“I’m not much of a cook,” he admitted.  “But if I wanted to fry an egg or fix a pot of coffee, I could do it.  This’ll be fine.”

She pointed out a wall-mounted telephone.  “You’ll have your own number, but will be able to call the house directly as well.”

A small but fully equipped bathroom with a shower separated two bedrooms, each outfitted with an extra-long twin bed and dresser, and each with a window.  “This room looks out to the stables,” Miss Trask said.  “I thought you’d like to have it.”

“Sure,” he agreed.  “That would be great.”  He drank in the green grass, the darker trees, and the blue sky framed by the open window.  A stable, brand-new like the garage, was receiving a coat of whitewash.  Two men were erecting a four-board wooden fence and he could hear them talking to each other as they worked.   A pleasant breeze circulated through the apartment.  Regan smiled.  He could get used to this.

“Mrs. Wheeler is ordering bedding and towels for the apartment,” his guide told him. “And she asked me to choose some basic kitchen things—utensils, a few saucepans, a spider and coffeepot.  We should have everything set up by the move-in date.  You won’t have to bring anything but your clothing and shaving kit.”  She blushed as those last words left her lips.  “Oh, no!  That was a little too personal!”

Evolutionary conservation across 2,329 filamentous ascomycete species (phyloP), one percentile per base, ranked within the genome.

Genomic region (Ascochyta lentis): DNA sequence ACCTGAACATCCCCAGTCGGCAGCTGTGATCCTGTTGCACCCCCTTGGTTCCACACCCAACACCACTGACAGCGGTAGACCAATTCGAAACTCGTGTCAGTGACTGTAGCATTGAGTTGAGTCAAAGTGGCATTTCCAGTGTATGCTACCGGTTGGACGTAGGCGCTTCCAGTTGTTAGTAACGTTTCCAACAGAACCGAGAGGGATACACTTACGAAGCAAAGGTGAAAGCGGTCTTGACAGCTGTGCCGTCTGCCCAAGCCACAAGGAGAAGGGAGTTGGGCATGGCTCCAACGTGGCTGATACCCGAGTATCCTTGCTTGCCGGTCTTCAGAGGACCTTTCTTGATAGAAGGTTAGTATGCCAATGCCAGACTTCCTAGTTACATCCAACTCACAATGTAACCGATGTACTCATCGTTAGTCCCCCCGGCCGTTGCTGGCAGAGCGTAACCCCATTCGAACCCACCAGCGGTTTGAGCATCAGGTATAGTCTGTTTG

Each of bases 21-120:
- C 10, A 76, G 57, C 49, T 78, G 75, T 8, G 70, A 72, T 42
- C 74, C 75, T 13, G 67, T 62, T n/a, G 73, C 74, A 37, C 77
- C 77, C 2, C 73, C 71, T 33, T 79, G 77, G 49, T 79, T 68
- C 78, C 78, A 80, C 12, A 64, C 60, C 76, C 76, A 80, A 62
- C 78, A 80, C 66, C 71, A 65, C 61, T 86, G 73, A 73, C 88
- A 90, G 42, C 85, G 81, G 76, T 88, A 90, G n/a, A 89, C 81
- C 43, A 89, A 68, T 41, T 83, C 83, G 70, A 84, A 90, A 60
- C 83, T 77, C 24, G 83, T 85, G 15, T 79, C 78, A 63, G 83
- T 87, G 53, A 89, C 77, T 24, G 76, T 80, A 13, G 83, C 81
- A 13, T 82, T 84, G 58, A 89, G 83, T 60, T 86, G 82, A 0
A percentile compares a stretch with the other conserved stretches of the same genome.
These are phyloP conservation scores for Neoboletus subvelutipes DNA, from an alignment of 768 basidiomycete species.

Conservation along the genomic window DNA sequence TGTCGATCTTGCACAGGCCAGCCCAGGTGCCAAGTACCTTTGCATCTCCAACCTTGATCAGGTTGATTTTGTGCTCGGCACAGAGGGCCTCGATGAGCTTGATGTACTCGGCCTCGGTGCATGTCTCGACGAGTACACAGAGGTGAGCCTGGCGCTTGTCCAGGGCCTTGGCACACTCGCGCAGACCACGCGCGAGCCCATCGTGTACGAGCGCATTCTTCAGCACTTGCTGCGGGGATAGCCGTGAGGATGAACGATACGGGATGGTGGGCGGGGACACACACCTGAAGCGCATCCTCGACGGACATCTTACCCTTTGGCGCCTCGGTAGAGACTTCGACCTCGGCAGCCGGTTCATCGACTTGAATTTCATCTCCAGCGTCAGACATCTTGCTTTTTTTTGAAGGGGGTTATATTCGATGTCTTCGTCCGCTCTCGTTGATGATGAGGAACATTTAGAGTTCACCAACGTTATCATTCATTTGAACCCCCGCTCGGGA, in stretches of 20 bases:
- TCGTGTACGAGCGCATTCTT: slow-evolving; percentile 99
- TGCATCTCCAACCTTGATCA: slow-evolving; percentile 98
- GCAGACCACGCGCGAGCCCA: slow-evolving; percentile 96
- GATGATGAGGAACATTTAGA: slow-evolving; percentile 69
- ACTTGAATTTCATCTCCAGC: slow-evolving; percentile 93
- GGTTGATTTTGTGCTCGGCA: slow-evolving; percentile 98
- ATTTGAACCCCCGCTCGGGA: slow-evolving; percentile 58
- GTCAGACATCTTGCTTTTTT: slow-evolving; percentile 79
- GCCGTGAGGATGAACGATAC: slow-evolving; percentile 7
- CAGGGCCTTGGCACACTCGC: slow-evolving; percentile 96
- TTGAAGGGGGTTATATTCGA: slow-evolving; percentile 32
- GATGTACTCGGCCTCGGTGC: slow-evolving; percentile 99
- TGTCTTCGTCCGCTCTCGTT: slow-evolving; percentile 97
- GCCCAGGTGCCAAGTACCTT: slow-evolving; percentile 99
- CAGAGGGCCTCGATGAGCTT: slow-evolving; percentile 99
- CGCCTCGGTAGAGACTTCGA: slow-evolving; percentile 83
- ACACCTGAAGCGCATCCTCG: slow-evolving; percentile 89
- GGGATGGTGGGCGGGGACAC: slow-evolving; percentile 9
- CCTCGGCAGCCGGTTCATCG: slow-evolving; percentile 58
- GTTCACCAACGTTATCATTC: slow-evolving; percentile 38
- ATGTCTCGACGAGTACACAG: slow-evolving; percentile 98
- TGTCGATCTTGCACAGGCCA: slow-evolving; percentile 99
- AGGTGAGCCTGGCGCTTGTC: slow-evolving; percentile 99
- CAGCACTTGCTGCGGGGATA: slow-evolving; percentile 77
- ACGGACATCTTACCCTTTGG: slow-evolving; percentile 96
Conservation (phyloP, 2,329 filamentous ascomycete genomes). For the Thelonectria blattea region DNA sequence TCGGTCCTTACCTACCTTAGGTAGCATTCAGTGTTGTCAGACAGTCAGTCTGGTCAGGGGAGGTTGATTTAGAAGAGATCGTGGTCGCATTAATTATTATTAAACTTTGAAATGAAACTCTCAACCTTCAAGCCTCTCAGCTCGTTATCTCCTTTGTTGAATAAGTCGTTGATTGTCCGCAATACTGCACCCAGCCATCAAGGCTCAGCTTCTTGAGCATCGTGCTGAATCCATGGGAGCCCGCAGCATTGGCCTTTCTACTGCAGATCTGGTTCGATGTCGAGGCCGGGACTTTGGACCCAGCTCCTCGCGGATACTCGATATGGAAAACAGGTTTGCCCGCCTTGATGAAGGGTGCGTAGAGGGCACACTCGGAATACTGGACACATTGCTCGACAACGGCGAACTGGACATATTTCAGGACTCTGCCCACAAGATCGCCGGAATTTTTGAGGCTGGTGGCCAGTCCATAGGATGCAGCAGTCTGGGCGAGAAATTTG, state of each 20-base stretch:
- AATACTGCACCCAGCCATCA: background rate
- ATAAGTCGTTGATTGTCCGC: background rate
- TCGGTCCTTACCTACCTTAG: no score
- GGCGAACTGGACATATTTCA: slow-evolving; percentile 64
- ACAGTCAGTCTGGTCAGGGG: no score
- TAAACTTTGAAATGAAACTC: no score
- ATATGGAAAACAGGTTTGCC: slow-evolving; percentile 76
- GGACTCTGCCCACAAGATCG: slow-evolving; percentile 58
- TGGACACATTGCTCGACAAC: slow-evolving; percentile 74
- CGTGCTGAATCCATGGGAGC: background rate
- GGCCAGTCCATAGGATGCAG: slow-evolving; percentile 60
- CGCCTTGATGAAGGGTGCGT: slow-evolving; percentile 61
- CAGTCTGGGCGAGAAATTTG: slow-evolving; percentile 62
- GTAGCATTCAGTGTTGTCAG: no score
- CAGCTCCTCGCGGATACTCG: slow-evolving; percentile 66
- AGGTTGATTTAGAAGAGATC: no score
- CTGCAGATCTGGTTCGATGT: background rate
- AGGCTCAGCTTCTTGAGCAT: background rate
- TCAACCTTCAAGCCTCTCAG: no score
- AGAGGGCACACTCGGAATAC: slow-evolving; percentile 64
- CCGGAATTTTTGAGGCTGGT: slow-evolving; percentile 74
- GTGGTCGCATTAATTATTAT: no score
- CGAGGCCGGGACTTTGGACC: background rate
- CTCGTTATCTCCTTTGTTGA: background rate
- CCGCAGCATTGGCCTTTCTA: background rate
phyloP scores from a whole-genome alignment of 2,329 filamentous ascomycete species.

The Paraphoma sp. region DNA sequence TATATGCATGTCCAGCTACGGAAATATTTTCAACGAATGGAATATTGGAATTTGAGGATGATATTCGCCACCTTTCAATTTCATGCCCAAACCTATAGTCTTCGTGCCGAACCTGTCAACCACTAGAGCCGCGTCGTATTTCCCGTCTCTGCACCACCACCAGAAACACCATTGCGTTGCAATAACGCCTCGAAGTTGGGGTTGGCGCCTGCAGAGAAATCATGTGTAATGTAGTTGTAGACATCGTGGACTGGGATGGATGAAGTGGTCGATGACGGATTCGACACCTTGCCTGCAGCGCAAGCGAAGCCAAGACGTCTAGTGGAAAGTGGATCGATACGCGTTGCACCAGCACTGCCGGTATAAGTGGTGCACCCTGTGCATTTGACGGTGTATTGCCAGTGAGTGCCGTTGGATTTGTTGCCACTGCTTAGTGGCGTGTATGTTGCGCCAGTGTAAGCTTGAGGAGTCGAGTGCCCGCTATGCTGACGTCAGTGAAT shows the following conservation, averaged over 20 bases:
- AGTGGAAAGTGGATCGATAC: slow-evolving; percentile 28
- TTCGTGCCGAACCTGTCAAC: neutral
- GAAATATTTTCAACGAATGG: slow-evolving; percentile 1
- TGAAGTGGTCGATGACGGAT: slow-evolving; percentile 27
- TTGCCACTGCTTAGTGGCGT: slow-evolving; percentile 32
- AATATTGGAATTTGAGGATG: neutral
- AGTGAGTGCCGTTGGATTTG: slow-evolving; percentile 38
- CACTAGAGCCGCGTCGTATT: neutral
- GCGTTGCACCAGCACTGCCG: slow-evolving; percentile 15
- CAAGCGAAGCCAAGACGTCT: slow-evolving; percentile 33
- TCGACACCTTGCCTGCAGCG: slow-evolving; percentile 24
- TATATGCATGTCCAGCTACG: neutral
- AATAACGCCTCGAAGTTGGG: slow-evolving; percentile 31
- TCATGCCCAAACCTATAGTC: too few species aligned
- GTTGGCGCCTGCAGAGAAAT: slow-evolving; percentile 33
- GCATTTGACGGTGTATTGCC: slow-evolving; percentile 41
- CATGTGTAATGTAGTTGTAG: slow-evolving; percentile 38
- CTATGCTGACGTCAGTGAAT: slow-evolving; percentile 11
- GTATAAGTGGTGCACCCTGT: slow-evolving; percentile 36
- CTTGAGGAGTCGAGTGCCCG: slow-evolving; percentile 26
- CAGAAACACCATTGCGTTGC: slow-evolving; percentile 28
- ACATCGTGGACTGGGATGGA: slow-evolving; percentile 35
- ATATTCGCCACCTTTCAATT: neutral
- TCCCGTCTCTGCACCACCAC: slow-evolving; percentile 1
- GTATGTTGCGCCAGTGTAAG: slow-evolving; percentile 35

Regan laughed.  “Well, it’s the truth!  If Mr. Wheeler doesn’t want to employ some wild mountain men, we’d better bring a shaving kit.  I do hope the sheets and towels won’t have flowers on them.”

“Mrs. Wheeler may be a society lady, but she has wonderful taste.  In fact, she chose the furniture that’s here now.  I’m sure you’ll like whatever she chooses.” 

“Oh, everything looks great.”  Now it was his turn to blush.  He didn’t want Miss Trask to get the impression he was criticizing his boss’ wife.  “I’m sure everything will be fine.”

“We’ll go on down to the house now, and I’ll hand you over to Mr. Wheeler.” 

Regan followed the governess through the tall, wide entry doorway, and had to stop himself from gasping out loud.  The front hallway was unlike anything he’d ever seen.  A generous foyer extended from the front door about twenty feet, with wide, arched openings on either side that led into huge rooms facing the front of the house.  The rooms were bare now, as workmen on scaffolding painted the walls.  The hallway was wide—ten feet or more from one side to the other, with a curving staircase ascending to the second floor on the right side, a little distance past the twin arched openings.  He was so overcome that it took him a minute to notice that Miss Trask had continued on into the left-hand room.   He trailed after her.

Mr. and Mrs. Wheeler stood in front of a grand fireplace mantel.  She was gesturing and pointing to the wall space above.  He was nodding.  Miss Trask coughed.